U.S. Guarantees $230 Million Loan For Construction of Latin America’s Largest Solar Plant


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A large solar power plant is coming to Chile’s Atacama Desert, and the U.S. is providing financial support to make it happen.

Tempe, AZ-based First Solar will construct the 141-megawatt Luz del Norte plant with the aid of a loan guarantee of up to $230 million from the Overseas Private Investment Corp., the U.S. government’s financial development institution, the company announced. The loan guarantee partly arises from President Barack Obama’s desire to work with Chile on expanding the clean energy futures for both nations.

“We’re both very interested in energy and how we can transition to a clean energy economy,” Obama told The Associated Press. “And we’ll be announcing some collaborations, including the facilitation of a construction of a major solar plant inside of Chile that can help meet their energy needs.”

Chile hopes to increase its renewable energy capacity to 20 percent of power generation by 2025. Photo courtesy of Shutterstock

Chile hopes to increase its renewable energy capacity to 20 percent of power generation by 2025. Photo courtesy of Shutterstock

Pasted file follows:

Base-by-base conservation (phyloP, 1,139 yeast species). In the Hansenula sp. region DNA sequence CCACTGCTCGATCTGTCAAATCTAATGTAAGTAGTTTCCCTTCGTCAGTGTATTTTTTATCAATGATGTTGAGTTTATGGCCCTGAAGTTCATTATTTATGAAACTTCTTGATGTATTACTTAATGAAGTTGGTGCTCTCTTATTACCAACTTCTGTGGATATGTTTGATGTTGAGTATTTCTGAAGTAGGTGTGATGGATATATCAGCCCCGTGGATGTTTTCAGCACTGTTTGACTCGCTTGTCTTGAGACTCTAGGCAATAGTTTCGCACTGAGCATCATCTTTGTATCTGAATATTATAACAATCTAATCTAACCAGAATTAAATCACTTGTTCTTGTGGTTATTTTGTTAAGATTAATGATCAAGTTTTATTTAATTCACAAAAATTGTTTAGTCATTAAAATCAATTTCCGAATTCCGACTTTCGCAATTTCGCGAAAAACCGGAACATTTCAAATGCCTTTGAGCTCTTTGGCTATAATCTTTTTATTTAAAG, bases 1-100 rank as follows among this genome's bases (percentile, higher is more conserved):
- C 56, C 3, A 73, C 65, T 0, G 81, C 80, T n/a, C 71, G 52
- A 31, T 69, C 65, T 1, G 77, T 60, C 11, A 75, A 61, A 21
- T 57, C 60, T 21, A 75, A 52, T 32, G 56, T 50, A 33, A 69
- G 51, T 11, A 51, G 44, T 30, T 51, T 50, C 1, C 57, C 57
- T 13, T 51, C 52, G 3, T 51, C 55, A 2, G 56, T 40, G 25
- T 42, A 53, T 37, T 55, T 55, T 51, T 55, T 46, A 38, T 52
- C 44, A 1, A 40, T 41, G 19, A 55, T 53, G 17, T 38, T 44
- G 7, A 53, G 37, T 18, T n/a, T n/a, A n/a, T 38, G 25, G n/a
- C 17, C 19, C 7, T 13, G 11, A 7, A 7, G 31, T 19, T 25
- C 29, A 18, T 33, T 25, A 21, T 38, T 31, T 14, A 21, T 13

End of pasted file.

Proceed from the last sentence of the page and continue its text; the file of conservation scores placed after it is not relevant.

Obama spent time with Chilean President Michelle Bachelet earlier this week to begin talks of making a stronger connection between the two countries. The U.S. is already the largest lender to Chile, having approved nearly $900 million of loan guarantees for six renewable energy generation projects in Chile in just over a year. The International Finance Corp. also approved a $60 million loan for Luz del Norte.

“The Latin American region has a growing need for innovative and efficient energy solutions right now,” said Tim Rebhorn, senior vice president of the Americas for First Solar. “This investment support from OPIC and IFC is instrumental in bringing the project in Chile to life.”

The Atacama Desert receives some of the planet’s steadiest concentrations of direct sunlight, according to First Solar. The country wants to increase renewable energy to 20 percent of its total power generation by 2025.

“The Luz del Norte project is an important step in furthering solar power development in Chile, where the potential for this clean, renewable resource is unrivaled,” OPIC President and CEO Elizabeth Littlefield said. “OPIC is proud to support this investment in Chile while helping an innovative American company like First Solar expand its operations and create new markets for its products abroad.”

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    • gulliver tremayne

      Who owns the plant? Cadmium toxicity is an issue but risk to others in Atacama zero.